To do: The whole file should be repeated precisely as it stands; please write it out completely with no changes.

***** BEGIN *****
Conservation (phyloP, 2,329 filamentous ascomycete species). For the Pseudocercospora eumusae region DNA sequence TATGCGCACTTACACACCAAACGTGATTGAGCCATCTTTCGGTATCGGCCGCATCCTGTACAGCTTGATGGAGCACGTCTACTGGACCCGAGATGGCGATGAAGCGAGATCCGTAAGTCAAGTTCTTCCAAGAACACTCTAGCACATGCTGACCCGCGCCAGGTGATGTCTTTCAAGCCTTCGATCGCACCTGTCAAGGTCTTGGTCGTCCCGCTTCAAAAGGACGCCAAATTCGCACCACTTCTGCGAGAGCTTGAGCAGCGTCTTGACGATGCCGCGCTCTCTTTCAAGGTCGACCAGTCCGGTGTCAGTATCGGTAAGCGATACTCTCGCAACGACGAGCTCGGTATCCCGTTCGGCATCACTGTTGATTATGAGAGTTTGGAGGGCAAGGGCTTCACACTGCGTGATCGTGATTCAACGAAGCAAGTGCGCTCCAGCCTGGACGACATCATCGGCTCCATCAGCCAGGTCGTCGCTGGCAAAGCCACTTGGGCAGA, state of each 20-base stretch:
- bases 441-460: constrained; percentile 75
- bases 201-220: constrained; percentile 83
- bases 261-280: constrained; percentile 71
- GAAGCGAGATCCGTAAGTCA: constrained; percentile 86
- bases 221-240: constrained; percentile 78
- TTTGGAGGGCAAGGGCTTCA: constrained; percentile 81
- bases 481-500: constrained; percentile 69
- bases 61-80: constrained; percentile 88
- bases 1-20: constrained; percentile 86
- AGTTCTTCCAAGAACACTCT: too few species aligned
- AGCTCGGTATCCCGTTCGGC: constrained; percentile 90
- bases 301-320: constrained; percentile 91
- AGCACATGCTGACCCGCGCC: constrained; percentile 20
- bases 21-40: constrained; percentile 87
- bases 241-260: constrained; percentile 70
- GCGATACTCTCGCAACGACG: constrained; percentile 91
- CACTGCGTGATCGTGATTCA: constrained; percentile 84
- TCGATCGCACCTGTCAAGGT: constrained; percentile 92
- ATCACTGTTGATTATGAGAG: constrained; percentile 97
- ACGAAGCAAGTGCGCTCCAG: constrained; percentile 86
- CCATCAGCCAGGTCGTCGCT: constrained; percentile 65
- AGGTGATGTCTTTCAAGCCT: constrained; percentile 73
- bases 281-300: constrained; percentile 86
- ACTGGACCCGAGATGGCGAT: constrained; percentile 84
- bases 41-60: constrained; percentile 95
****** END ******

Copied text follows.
Conservation (phyloP, 2,329 filamentous ascomycete species). For the Pseudocercospora eumusae region DNA sequence TATGCGCACTTACACACCAAACGTGATTGAGCCATCTTTCGGTATCGGCCGCATCCTGTACAGCTTGATGGAGCACGTCTACTGGACCCGAGATGGCGATGAAGCGAGATCCGTAAGTCAAGTTCTTCCAAGAACACTCTAGCACATGCTGACCCGCGCCAGGTGATGTCTTTCAAGCCTTCGATCGCACCTGTCAAGGTCTTGGTCGTCCCGCTTCAAAAGGACGCCAAATTCGCACCACTTCTGCGAGAGCTTGAGCAGCGTCTTGACGATGCCGCGCTCTCTTTCAAGGTCGACCAGTCCGGTGTCAGTATCGGTAAGCGATACTCTCGCAACGACGAGCTCGGTATCCCGTTCGGCATCACTGTTGATTATGAGAGTTTGGAGGGCAAGGGCTTCACACTGCGTGATCGTGATTCAACGAAGCAAGTGCGCTCCAGCCTGGACGACATCATCGGCTCCATCAGCCAGGTCGTCGCTGGCAAAGCCACTTGGGCAGA, state of each 20-base stretch:
- bases 441-460: constrained; percentile 75
- bases 201-220: constrained; percentile 83
- bases 261-280: constrained; percentile 71
- GAAGCGAGATCCGTAAGTCA: constrained; percentile 86
- bases 221-240: constrained; percentile 78
- TTTGGAGGGCAAGGGCTTCA: constrained; percentile 81
- bases 481-500: constrained; percentile 69
- bases 61-80: constrained; percentile 88
- bases 1-20: constrained; percentile 86
- AGTTCTTCCAAGAACACTCT: too few species aligned
- AGCTCGGTATCCCGTTCGGC: constrained; percentile 90
- bases 301-320: constrained; percentile 91
- AGCACATGCTGACCCGCGCC: constrained; percentile 20
- bases 21-40: constrained; percentile 87
- bases 241-260: constrained; percentile 70
- GCGATACTCTCGCAACGACG: constrained; percentile 91
- CACTGCGTGATCGTGATTCA: constrained; percentile 84
- TCGATCGCACCTGTCAAGGT: constrained; percentile 92
- ATCACTGTTGATTATGAGAG: constrained; percentile 97
- ACGAAGCAAGTGCGCTCCAG: constrained; percentile 86
- CCATCAGCCAGGTCGTCGCT: constrained; percentile 65
- AGGTGATGTCTTTCAAGCCT: constrained; percentile 73
- bases 281-300: constrained; percentile 86
- ACTGGACCCGAGATGGCGAT: constrained; percentile 84
- bases 41-60: constrained; percentile 95